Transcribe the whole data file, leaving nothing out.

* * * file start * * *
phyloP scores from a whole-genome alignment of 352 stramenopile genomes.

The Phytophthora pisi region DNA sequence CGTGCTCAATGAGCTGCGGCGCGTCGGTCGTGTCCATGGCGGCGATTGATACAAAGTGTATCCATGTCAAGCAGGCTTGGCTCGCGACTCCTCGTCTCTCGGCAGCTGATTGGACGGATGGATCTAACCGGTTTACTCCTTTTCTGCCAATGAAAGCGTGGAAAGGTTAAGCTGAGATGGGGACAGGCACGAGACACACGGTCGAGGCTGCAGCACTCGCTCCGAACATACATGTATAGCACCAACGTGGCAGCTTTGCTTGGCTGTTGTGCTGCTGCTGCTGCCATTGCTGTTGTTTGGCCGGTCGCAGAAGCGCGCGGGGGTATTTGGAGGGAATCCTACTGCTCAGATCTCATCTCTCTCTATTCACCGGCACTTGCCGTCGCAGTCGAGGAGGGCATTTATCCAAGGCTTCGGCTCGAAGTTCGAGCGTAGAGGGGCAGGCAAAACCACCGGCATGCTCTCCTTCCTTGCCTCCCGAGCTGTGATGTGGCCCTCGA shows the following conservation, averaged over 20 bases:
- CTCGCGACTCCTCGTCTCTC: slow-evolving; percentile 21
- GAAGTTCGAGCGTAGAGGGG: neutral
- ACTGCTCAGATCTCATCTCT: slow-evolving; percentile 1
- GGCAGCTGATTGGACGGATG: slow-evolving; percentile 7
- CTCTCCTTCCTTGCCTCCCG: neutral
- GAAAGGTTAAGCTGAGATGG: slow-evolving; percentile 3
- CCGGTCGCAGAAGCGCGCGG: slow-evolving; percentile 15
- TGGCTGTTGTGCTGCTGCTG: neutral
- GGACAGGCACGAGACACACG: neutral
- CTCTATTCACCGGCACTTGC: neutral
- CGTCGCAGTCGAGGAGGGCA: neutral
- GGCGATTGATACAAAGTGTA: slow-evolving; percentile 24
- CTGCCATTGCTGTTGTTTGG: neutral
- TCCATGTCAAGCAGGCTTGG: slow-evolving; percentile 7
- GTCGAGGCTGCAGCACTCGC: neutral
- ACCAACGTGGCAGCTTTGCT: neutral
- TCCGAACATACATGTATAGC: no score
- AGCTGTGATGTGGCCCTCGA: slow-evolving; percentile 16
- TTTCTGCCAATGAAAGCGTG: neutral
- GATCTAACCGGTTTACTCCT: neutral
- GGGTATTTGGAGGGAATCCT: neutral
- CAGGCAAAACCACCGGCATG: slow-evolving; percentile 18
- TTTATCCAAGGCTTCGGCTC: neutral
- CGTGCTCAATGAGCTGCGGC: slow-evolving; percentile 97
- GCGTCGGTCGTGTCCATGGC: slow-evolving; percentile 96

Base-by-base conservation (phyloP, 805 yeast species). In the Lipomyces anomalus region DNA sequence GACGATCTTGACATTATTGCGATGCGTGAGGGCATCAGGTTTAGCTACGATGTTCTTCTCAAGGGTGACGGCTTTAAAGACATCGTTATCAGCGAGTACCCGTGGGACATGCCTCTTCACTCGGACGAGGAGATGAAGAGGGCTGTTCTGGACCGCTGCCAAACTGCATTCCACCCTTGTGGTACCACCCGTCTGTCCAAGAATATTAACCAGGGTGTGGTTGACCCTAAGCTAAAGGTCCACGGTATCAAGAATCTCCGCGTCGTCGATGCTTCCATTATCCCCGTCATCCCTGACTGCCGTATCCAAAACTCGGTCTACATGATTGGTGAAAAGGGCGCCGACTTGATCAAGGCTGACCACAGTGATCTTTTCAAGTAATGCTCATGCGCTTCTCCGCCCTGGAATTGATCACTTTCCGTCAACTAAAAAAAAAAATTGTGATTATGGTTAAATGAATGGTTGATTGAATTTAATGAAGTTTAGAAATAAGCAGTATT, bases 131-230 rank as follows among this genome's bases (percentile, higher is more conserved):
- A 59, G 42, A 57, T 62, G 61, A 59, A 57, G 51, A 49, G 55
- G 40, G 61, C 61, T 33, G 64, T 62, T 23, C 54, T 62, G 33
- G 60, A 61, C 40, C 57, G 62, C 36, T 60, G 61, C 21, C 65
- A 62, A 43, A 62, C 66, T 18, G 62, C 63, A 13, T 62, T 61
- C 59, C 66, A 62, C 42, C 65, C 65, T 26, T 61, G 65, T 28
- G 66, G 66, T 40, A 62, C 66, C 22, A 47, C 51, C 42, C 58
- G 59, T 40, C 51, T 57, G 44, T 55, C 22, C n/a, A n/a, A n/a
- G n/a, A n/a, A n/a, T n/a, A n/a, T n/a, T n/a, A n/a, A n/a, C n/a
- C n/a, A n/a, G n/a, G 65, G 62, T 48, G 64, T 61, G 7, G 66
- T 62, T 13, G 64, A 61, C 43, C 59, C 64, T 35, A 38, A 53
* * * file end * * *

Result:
phyloP scores from a whole-genome alignment of 352 stramenopile genomes.

The Phytophthora pisi region DNA sequence CGTGCTCAATGAGCTGCGGCGCGTCGGTCGTGTCCATGGCGGCGATTGATACAAAGTGTATCCATGTCAAGCAGGCTTGGCTCGCGACTCCTCGTCTCTCGGCAGCTGATTGGACGGATGGATCTAACCGGTTTACTCCTTTTCTGCCAATGAAAGCGTGGAAAGGTTAAGCTGAGATGGGGACAGGCACGAGACACACGGTCGAGGCTGCAGCACTCGCTCCGAACATACATGTATAGCACCAACGTGGCAGCTTTGCTTGGCTGTTGTGCTGCTGCTGCTGCCATTGCTGTTGTTTGGCCGGTCGCAGAAGCGCGCGGGGGTATTTGGAGGGAATCCTACTGCTCAGATCTCATCTCTCTCTATTCACCGGCACTTGCCGTCGCAGTCGAGGAGGGCATTTATCCAAGGCTTCGGCTCGAAGTTCGAGCGTAGAGGGGCAGGCAAAACCACCGGCATGCTCTCCTTCCTTGCCTCCCGAGCTGTGATGTGGCCCTCGA shows the following conservation, averaged over 20 bases:
- CTCGCGACTCCTCGTCTCTC: slow-evolving; percentile 21
- GAAGTTCGAGCGTAGAGGGG: neutral
- ACTGCTCAGATCTCATCTCT: slow-evolving; percentile 1
- GGCAGCTGATTGGACGGATG: slow-evolving; percentile 7
- CTCTCCTTCCTTGCCTCCCG: neutral
- GAAAGGTTAAGCTGAGATGG: slow-evolving; percentile 3
- CCGGTCGCAGAAGCGCGCGG: slow-evolving; percentile 15
- TGGCTGTTGTGCTGCTGCTG: neutral
- GGACAGGCACGAGACACACG: neutral
- CTCTATTCACCGGCACTTGC: neutral
- CGTCGCAGTCGAGGAGGGCA: neutral
- GGCGATTGATACAAAGTGTA: slow-evolving; percentile 24
- CTGCCATTGCTGTTGTTTGG: neutral
- TCCATGTCAAGCAGGCTTGG: slow-evolving; percentile 7
- GTCGAGGCTGCAGCACTCGC: neutral
- ACCAACGTGGCAGCTTTGCT: neutral
- TCCGAACATACATGTATAGC: no score
- AGCTGTGATGTGGCCCTCGA: slow-evolving; percentile 16
- TTTCTGCCAATGAAAGCGTG: neutral
- GATCTAACCGGTTTACTCCT: neutral
- GGGTATTTGGAGGGAATCCT: neutral
- CAGGCAAAACCACCGGCATG: slow-evolving; percentile 18
- TTTATCCAAGGCTTCGGCTC: neutral
- CGTGCTCAATGAGCTGCGGC: slow-evolving; percentile 97
- GCGTCGGTCGTGTCCATGGC: slow-evolving; percentile 96

Base-by-base conservation (phyloP, 805 yeast species). In the Lipomyces anomalus region DNA sequence GACGATCTTGACATTATTGCGATGCGTGAGGGCATCAGGTTTAGCTACGATGTTCTTCTCAAGGGTGACGGCTTTAAAGACATCGTTATCAGCGAGTACCCGTGGGACATGCCTCTTCACTCGGACGAGGAGATGAAGAGGGCTGTTCTGGACCGCTGCCAAACTGCATTCCACCCTTGTGGTACCACCCGTCTGTCCAAGAATATTAACCAGGGTGTGGTTGACCCTAAGCTAAAGGTCCACGGTATCAAGAATCTCCGCGTCGTCGATGCTTCCATTATCCCCGTCATCCCTGACTGCCGTATCCAAAACTCGGTCTACATGATTGGTGAAAAGGGCGCCGACTTGATCAAGGCTGACCACAGTGATCTTTTCAAGTAATGCTCATGCGCTTCTCCGCCCTGGAATTGATCACTTTCCGTCAACTAAAAAAAAAAATTGTGATTATGGTTAAATGAATGGTTGATTGAATTTAATGAAGTTTAGAAATAAGCAGTATT, bases 131-230 rank as follows among this genome's bases (percentile, higher is more conserved):
- A 59, G 42, A 57, T 62, G 61, A 59, A 57, G 51, A 49, G 55
- G 40, G 61, C 61, T 33, G 64, T 62, T 23, C 54, T 62, G 33
- G 60, A 61, C 40, C 57, G 62, C 36, T 60, G 61, C 21, C 65
- A 62, A 43, A 62, C 66, T 18, G 62, C 63, A 13, T 62, T 61
- C 59, C 66, A 62, C 42, C 65, C 65, T 26, T 61, G 65, T 28
- G 66, G 66, T 40, A 62, C 66, C 22, A 47, C 51, C 42, C 58
- G 59, T 40, C 51, T 57, G 44, T 55, C 22, C n/a, A n/a, A n/a
- G n/a, A n/a, A n/a, T n/a, A n/a, T n/a, T n/a, A n/a, A n/a, C n/a
- C n/a, A n/a, G n/a, G 65, G 62, T 48, G 64, T 61, G 7, G 66
- T 62, T 13, G 64, A 61, C 43, C 59, C 64, T 35, A 38, A 53